The former-CEA chairman insists that Reagan recognizes the need for action to deal with the deficit, although the President hopes this will not include tax increases. ''He isn't imagining the deficit will just go away on its own,'' Feldstein says.
As to any claim that the deficit will disappear with growth in the economy - ''that's Don (Regan) rather than the President.''
Meanwhile, when asked about the status of the vacant CEA position, White House deputy spokesman Marlin Fitzwater described Mr. Niskansen as ''acting chairman.'' But he admitted Niskansen has not been formally given this title.
Niskansen says a ''more appropriate phrase would be 'de facto' chairman. There has been no designation.''
Mr. Fitzwater says the administration will make a decision on a new chairman soon after the election, ''if not before.'' But, he says, with the election only two months away, White House officials have chosen not to search for a chairman right away because they were too busy. The quality of the council's work has not diminished, he adds.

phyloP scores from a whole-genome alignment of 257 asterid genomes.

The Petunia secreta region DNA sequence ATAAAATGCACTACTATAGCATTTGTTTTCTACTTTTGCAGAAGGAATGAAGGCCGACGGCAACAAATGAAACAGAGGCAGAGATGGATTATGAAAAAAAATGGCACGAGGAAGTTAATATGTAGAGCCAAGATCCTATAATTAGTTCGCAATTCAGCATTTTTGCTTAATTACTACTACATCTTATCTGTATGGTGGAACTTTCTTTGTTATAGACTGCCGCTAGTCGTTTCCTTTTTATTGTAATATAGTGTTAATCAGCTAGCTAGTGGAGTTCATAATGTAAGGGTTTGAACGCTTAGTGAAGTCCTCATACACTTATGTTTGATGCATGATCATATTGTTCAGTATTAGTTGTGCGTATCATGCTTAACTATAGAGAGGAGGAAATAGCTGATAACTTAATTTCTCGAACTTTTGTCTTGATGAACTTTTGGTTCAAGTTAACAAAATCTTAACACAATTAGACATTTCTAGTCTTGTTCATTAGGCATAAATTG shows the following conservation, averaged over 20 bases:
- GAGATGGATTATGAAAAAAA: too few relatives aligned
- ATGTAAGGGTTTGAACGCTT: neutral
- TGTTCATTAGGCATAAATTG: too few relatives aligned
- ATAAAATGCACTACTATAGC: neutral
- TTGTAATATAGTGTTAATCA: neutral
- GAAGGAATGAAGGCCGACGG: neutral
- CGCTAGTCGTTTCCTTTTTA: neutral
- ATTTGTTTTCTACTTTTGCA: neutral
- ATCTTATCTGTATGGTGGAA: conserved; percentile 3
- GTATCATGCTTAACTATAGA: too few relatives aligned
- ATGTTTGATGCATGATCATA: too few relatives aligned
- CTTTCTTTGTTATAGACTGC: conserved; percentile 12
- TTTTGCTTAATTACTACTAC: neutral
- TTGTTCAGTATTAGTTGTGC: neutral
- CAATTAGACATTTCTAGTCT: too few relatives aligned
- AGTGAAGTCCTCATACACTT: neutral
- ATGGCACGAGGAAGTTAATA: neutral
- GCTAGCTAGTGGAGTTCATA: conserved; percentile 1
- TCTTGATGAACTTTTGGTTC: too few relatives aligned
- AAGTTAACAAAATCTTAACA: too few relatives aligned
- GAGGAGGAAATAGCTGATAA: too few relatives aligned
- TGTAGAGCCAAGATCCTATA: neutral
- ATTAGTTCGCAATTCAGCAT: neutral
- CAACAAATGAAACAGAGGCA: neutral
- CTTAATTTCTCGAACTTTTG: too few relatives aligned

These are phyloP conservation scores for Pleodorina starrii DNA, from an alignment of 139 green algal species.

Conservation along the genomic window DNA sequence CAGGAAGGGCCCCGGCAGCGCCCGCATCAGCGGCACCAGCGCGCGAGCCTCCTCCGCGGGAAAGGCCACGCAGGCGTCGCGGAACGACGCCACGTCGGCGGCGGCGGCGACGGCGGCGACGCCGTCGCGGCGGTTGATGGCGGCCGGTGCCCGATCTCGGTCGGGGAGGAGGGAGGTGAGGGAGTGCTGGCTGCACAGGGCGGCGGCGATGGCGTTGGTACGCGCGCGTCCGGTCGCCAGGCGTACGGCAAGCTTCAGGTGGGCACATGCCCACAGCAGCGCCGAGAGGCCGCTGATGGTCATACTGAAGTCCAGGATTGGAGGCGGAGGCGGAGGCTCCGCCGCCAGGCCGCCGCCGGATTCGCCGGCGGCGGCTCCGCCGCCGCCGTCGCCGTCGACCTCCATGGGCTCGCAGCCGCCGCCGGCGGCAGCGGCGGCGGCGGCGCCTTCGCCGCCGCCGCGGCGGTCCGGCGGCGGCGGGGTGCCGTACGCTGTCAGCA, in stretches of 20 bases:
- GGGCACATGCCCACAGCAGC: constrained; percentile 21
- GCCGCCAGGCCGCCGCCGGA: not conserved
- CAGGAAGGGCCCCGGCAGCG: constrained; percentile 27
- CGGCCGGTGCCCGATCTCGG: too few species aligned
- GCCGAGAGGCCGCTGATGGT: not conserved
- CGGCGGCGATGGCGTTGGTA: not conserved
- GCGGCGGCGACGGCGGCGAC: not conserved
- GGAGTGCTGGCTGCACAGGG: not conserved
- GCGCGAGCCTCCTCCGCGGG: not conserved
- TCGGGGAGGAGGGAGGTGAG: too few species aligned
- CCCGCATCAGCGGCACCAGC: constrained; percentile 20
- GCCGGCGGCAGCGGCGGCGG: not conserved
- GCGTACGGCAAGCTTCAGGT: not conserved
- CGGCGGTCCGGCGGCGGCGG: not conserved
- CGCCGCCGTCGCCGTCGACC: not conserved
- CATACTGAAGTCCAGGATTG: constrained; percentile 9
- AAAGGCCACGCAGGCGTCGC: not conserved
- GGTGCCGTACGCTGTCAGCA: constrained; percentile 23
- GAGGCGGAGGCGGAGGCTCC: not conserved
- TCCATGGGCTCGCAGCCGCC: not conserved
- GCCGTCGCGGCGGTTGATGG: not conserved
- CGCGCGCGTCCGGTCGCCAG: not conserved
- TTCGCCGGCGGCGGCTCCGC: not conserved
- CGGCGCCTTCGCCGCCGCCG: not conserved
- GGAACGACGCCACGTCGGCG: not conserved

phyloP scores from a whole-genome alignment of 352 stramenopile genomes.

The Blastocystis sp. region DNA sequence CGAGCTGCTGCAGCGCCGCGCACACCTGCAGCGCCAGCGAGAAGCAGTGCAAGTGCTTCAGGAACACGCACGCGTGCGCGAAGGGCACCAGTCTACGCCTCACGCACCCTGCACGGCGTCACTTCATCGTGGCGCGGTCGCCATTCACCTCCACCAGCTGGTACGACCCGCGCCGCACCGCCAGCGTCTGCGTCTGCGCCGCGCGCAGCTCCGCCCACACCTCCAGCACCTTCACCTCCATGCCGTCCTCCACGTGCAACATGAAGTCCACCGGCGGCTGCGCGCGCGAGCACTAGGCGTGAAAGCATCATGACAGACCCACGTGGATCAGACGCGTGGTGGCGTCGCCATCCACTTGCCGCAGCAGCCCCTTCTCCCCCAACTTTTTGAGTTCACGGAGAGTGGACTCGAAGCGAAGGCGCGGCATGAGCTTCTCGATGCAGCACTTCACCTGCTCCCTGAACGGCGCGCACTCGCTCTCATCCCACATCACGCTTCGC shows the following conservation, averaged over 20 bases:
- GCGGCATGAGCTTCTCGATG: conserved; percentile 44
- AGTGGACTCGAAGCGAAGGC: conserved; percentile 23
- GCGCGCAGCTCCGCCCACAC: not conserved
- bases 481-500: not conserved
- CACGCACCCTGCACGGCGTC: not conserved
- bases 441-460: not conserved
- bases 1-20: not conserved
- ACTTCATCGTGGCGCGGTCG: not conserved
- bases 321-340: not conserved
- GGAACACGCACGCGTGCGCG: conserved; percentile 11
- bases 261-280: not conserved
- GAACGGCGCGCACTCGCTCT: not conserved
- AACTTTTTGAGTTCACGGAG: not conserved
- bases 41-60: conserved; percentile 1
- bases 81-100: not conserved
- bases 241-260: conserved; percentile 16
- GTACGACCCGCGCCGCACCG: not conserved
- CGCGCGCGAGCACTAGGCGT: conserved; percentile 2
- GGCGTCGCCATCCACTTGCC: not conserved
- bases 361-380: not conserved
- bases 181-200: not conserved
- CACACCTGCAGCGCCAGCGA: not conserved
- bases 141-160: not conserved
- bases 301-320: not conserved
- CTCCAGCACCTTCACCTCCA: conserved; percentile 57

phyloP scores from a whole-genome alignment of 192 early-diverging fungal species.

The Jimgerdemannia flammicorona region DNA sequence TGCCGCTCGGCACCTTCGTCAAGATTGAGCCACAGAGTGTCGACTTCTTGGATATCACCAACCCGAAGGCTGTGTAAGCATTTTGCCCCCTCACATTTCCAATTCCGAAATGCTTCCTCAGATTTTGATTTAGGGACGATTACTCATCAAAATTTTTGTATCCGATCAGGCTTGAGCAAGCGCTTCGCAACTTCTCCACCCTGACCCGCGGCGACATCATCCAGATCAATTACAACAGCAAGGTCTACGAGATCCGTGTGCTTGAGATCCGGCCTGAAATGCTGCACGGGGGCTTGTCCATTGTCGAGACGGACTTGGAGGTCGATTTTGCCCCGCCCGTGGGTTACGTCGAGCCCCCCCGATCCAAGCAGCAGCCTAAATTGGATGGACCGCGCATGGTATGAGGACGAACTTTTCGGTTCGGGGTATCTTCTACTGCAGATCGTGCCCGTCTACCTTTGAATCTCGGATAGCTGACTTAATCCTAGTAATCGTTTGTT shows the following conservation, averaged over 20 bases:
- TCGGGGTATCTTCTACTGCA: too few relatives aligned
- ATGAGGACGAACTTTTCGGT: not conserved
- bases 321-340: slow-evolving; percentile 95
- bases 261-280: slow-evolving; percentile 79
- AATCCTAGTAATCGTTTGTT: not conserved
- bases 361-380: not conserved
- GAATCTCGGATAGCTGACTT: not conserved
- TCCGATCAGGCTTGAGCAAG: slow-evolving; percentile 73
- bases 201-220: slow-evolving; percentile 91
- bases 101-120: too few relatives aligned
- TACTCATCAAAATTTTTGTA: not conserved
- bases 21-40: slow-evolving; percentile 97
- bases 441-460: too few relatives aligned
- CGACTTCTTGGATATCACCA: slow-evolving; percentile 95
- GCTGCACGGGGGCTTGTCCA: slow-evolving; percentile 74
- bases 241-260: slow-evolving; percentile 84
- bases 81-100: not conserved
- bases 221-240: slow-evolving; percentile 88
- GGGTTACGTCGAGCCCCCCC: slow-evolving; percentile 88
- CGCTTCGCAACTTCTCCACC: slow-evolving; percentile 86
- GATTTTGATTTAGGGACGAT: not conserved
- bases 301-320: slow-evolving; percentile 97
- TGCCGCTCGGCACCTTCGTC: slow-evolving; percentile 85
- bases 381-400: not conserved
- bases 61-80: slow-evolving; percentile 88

If Niskansen is named either acting or full chairman, it would not require Senate confirmation hearings. But if a chairman was named from outside the present council, that person's confirmation hearings would probably come up just before the election. The hearings would undoubtedly dwell on the administration's economic policies.
''I have never had any reason to expect them to name a chairman before the election,'' said Niskansen in a phone interview.